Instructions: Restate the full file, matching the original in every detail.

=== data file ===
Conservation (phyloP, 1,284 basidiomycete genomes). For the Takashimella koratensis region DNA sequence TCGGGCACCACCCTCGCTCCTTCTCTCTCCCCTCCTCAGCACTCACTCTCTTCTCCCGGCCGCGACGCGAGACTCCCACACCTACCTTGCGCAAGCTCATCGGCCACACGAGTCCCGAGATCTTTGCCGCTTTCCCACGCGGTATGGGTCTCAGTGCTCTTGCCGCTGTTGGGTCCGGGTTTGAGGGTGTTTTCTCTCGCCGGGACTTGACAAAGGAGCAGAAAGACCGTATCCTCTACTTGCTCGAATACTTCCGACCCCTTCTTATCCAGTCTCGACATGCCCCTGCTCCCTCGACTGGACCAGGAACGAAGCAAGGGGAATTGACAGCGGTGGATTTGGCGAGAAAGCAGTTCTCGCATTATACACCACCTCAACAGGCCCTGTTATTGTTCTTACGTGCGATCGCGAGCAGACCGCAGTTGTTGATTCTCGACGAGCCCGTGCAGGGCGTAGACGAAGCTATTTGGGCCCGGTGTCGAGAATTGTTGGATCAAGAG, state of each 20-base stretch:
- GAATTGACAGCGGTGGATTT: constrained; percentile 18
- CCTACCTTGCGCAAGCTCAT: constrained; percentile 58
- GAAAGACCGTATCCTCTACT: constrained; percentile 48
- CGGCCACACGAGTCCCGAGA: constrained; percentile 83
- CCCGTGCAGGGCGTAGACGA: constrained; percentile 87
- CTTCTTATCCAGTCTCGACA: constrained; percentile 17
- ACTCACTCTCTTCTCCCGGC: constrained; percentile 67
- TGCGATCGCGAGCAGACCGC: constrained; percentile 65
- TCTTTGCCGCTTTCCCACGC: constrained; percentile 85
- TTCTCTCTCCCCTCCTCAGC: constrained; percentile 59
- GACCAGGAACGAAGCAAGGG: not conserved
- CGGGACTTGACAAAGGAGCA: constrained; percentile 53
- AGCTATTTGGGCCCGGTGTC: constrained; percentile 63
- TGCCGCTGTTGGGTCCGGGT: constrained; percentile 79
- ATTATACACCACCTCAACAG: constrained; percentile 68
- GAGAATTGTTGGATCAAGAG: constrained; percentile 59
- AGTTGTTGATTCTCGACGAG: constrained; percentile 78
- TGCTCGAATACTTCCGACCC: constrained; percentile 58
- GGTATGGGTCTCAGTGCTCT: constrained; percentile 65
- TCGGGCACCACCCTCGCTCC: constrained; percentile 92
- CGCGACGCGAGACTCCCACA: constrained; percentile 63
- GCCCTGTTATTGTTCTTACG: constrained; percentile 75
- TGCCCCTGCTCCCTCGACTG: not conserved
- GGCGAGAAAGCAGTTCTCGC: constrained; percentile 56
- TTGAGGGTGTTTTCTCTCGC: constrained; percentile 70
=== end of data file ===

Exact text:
Conservation (phyloP, 1,284 basidiomycete genomes). For the Takashimella koratensis region DNA sequence TCGGGCACCACCCTCGCTCCTTCTCTCTCCCCTCCTCAGCACTCACTCTCTTCTCCCGGCCGCGACGCGAGACTCCCACACCTACCTTGCGCAAGCTCATCGGCCACACGAGTCCCGAGATCTTTGCCGCTTTCCCACGCGGTATGGGTCTCAGTGCTCTTGCCGCTGTTGGGTCCGGGTTTGAGGGTGTTTTCTCTCGCCGGGACTTGACAAAGGAGCAGAAAGACCGTATCCTCTACTTGCTCGAATACTTCCGACCCCTTCTTATCCAGTCTCGACATGCCCCTGCTCCCTCGACTGGACCAGGAACGAAGCAAGGGGAATTGACAGCGGTGGATTTGGCGAGAAAGCAGTTCTCGCATTATACACCACCTCAACAGGCCCTGTTATTGTTCTTACGTGCGATCGCGAGCAGACCGCAGTTGTTGATTCTCGACGAGCCCGTGCAGGGCGTAGACGAAGCTATTTGGGCCCGGTGTCGAGAATTGTTGGATCAAGAG, state of each 20-base stretch:
- GAATTGACAGCGGTGGATTT: constrained; percentile 18
- CCTACCTTGCGCAAGCTCAT: constrained; percentile 58
- GAAAGACCGTATCCTCTACT: constrained; percentile 48
- CGGCCACACGAGTCCCGAGA: constrained; percentile 83
- CCCGTGCAGGGCGTAGACGA: constrained; percentile 87
- CTTCTTATCCAGTCTCGACA: constrained; percentile 17
- ACTCACTCTCTTCTCCCGGC: constrained; percentile 67
- TGCGATCGCGAGCAGACCGC: constrained; percentile 65
- TCTTTGCCGCTTTCCCACGC: constrained; percentile 85
- TTCTCTCTCCCCTCCTCAGC: constrained; percentile 59
- GACCAGGAACGAAGCAAGGG: not conserved
- CGGGACTTGACAAAGGAGCA: constrained; percentile 53
- AGCTATTTGGGCCCGGTGTC: constrained; percentile 63
- TGCCGCTGTTGGGTCCGGGT: constrained; percentile 79
- ATTATACACCACCTCAACAG: constrained; percentile 68
- GAGAATTGTTGGATCAAGAG: constrained; percentile 59
- AGTTGTTGATTCTCGACGAG: constrained; percentile 78
- TGCTCGAATACTTCCGACCC: constrained; percentile 58
- GGTATGGGTCTCAGTGCTCT: constrained; percentile 65
- TCGGGCACCACCCTCGCTCC: constrained; percentile 92
- CGCGACGCGAGACTCCCACA: constrained; percentile 63
- GCCCTGTTATTGTTCTTACG: constrained; percentile 75
- TGCCCCTGCTCCCTCGACTG: not conserved
- GGCGAGAAAGCAGTTCTCGC: constrained; percentile 56
- TTGAGGGTGTTTTCTCTCGC: constrained; percentile 70